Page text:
The current corn crop appears to have materially overcome the delays of a wet spring. April’s plantings were 30% behind normal. The picture became grimmer when May’s plantings were as much as 50% behind normal. This led to serious concerns as yield has been directly correlated to planting date, with yield falling consistently with date planted after May 1st. However, through the modern technology of GPS, tractors were able plant through the night as the weather allowed. This led to being fully planted by USDA Grain Report June’s acreage report. Now, corn has been in the ground and had a chance to grow with some periods of sunshine and good ground water tables. Mother Nature has done her thing as corn across the country has been racing to catch up. Currently, even with all of the delays in planting, corn rated in “good to excellent” condition is ahead of the five year average!

Given the drastic change in perspective from a dire spring to excellent condition as we head into the pollination period, it’s not surprising that the market has sold off as dramatically as it has. However, it’s important to keep a global perspective on the corn market. Even if corn is on the pace of 155 bu/acre yields, at 87.5 million acres planted this will still leave us with a stocks to usage ratio at or, near all time lows. This is also consistent with the International Grain Council’s expectation of global ending stocks being 24+ mmt lower than last year. Furthermore, with the Dollar expected to decline through the end of the year, we will continue to see strong export demand, especially in China as Hog feed usage continues to climb. We will be able to track China’s purchases through the Commitment of Traders Reports.Ultimately, as we have fallen to test the April –  June congestion between $5.70 and $6.20, traders and hedgers should prepare to use this as a longer term buying opportunity.

US Dollar Index

Here is one for the statistical folks out there. It is a very rare combination to have a large speculative long position, which can be checked in the Commitment of Traders Reports in the face of large one day gains in both oil and gold. In fact, it has happened only 4 times. Three out of four occurrences saw the Dollar decline by an average of 2.1% relative to yesterday’s close 72.79. The trough of this decline comes approximately 26 days after the event. Therefore, we can look for a Dollar objective of 71.34 around August 8th.This fits pretty well with the last Dollar trade posted….expecting a test of the 71.00 lows.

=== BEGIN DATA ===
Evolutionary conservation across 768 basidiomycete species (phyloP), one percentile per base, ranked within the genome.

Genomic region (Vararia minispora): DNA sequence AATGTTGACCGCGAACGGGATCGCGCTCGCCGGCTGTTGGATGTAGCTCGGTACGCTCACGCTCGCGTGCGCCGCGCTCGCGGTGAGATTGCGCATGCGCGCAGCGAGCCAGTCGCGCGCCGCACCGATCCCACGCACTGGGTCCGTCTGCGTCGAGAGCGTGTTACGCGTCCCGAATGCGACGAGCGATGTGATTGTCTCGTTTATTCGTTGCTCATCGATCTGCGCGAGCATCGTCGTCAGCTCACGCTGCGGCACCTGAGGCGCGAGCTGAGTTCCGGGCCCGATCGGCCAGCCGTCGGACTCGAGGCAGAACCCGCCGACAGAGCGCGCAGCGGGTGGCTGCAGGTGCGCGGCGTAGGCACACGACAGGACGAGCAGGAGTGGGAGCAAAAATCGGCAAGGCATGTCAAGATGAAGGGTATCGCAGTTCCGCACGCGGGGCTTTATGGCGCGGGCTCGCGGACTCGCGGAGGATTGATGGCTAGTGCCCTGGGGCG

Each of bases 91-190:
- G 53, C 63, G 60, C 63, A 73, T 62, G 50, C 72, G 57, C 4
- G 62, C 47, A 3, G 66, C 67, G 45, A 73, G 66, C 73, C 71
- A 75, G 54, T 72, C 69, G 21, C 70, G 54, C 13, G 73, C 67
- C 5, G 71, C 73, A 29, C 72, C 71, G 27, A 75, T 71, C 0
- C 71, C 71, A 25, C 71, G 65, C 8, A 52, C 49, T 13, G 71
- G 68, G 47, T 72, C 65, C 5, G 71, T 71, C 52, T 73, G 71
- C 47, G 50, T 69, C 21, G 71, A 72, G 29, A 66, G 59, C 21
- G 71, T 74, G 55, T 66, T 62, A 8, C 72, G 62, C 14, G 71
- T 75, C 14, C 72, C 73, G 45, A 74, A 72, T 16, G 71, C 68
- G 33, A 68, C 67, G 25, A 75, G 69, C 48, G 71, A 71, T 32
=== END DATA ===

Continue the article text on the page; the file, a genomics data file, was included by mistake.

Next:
Corn Crop Deterioration

The fundamentals f the corn market continue to point towards higher and higher prices. I understand that many people had a hard time forcing themselves to buy new crop corn $6 a bushel. Unfortunately, $7 is here and $7.50 is not far off. The corn market is experiencing a “perfet storm.” The short list of contributing factors are:1) Tight ending stocks leave us very dependent on this year’s crop.2) Increasing global (Asian) demand for red meat funnels more corn to feed.3) Declining Dollar increases global demand for our exports.4) The late start to this year’s crop will have a material effect on yields.5) Growing position of index trader positions in the Commitment of Traders Report.

The following article on Bloomberg goes into more detail without having to source each piece of the puzzle individually. If anyone wants more detail than it provides, please contact me directly.

Corn Deluged by Iowa, Illinois Rain Cuts Yields, Boosts Prices

By Jeff Wilson

Enlarge Image/Details

June 10 (Bloomberg) — Rainstorms sweeping the biggest corn states in the U.S. are damaging a crop that’s already failing to keep pace with global demand for food, fuel and cattle feed.

Farms in Iowa were drenched with 5.78 inches of rain last month, or 37 percent more than normal, according to :S:d1″>Harry Hillaker, the climatologist for the biggest corn-growing state. The 22.23 inches that fell on Illinois from January through May was 45 percent above normal and the third-wettest on record, according to data compiled by the state.

Corn rose to a record $6.73 a bushel yesterday in Chicago, extending this year’s gain to 44 percent. Yields in the U.S. may fall 10 percent short of government forecasts, the biggest drop in 13 years, and send prices up another 34 percent as storms delay planting, stunt growth and leech fertilizer from the soil, said :S:d1″>Terry Jones, who farms more than 6,000 acres near Williamsburg, Iowa.

“It’s already a disaster,” said :S:d1″>Palle Pedersen, an agronomist at Iowa State University in Ames.

About 60 percent of the crop in the U.S., the world’s largest grower and exporter, was in good or excellent condition as of June 8, down from 63 percent the previous week, the Department of Agriculture said yesterday in a report. A year earlier, 77 percent got the highest rating. Iowa, Illinois, Nebraska, Minnesota and Indiana, the five top-producing states, reported declines.

`Midwest Flooding’

Check USDA Grain Reports

Rainfall across the Midwest was as much as four times normal over the past 60 days, according to National Weather Service data. In some places, storms dumped 15 inches more than average, the data show. The increase is equal to the typical rainfall some fields receive in a year, said :S:d1″>Roger Elmore, who is also an agronomist at Iowa State.